CPS Blog

The Center for Political Studies (CPS) is a non-partisan research center. Posts are not endorsements.

How Do White Churches Talk about Racism?

How Do White Churches Talk about Racism?

After the murders of George Floyd and Breanna Taylor by the police in 2020, the United States witnessed what was arguably the largest protest movement in that nation's history. Millions of Americans marched in protest of racist police violence and in pursuit of...

Rising inequality isn’t driving mass public support for redistribution: Charlotte Cavaillé’s ‘Fair Enough? explains why not.

Rising inequality isn’t driving mass public support for redistribution: Charlotte Cavaillé’s ‘Fair Enough? explains why not.

In the past, excessive economic inequality has ended… badly. As Charlotte Cavaillé points out in her new book that studies the public’s reaction to rising inequality, “only mass warfare, a state collapse, or catastrophic plagues have significantly altered the...

CLEA Provides Student Opportunities for Impact and Growth

CLEA Provides Student Opportunities for Impact and Growth

Housed in the Center for Political Studies at the Institute for Social Research, The Constituency-Level Elections Archive (CLEA) is a repository of detailed results from lower and upper house elections from around the world. The project provides opportunities for students to be involved at all stages of the data collection process, providing a valuable training experience. 

Does Disability Shape Political Identity?

Joshua Thorp finds that disability is indeed an important dimension of political identity for many disabled Americans. While disabled Americans do not appear mobilized along party lines, a sense of belonging to the disability community is associated with ideological liberalism and support for a range of social and redistributive policies.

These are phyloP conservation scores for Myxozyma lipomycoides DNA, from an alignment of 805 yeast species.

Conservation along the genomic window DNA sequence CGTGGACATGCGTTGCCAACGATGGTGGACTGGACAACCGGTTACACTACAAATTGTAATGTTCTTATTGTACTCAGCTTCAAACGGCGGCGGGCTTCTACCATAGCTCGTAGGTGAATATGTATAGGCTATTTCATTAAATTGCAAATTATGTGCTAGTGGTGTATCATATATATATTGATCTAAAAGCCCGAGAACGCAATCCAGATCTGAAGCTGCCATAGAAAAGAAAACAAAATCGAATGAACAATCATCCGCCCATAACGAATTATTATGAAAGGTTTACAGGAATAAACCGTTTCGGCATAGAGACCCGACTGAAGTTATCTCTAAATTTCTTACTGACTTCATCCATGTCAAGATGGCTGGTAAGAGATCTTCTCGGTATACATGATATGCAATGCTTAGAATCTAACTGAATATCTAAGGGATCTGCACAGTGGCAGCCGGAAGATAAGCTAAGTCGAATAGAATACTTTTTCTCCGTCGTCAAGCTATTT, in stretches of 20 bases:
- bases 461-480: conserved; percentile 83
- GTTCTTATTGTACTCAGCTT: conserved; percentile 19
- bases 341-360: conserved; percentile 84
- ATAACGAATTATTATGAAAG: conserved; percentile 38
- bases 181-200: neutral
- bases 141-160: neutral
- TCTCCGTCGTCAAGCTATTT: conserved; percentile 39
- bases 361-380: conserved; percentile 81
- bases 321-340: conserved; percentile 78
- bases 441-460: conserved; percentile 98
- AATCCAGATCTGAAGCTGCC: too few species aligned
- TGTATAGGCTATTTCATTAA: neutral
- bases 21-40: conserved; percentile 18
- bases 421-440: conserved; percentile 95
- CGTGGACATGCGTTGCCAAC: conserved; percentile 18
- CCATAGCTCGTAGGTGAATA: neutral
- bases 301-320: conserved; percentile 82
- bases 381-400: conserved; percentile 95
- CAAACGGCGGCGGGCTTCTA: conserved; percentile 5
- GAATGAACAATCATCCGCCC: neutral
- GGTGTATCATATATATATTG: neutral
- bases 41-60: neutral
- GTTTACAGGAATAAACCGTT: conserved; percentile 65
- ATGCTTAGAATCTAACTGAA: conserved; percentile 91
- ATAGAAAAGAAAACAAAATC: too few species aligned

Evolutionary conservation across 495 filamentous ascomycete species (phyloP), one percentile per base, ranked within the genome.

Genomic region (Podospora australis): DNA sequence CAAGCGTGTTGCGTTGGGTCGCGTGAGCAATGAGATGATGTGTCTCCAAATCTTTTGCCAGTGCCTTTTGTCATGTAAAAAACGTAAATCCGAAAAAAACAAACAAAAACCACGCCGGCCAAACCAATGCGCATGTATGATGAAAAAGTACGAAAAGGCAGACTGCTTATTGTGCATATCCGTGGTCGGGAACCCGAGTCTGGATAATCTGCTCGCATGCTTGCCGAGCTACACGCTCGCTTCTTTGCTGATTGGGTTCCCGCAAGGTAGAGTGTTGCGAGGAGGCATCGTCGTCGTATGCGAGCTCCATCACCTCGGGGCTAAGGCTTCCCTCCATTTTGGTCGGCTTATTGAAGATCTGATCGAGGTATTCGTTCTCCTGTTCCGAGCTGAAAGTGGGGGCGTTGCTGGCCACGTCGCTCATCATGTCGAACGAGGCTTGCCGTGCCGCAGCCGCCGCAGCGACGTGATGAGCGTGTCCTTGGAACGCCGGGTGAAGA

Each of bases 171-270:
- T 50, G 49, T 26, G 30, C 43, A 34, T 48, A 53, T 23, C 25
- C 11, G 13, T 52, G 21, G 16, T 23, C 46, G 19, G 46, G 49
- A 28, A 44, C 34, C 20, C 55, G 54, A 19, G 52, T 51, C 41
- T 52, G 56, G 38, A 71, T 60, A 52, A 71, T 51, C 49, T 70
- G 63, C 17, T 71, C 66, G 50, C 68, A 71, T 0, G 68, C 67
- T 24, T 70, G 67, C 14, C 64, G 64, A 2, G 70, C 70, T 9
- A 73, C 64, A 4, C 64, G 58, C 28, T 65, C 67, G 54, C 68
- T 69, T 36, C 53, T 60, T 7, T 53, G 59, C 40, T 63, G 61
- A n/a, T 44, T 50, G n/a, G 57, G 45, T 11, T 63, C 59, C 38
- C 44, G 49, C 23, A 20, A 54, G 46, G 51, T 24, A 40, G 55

How Voter Loyalties Change

Partisanship is sticky. People tend to vote like their parents and to maintain their partisan leanings over time. But to understand partisanship, we need a model that can explain why people change party loyalties when they do. This is what Ken Kollman and John E. Jackson of the University of Michigan Center for Political Studies (CPS) provide in Dynamic Partisanship: How and Why Voter Loyalties Change.

Latinos for Trump in 2020

Latinos continue to surprise with their sustained and increased support for former President Trump, a candidate who often seems an unlikely advocate for the group. After numerous episodes during his campaign for president and time in office espousing what was seen as anti-Latino and anti-immigrant rhetoric and policies, it is puzzling to many that almost one in three Latinos voted for him during the 2020 presidential election. So why did Latinos support Trump in 2020?

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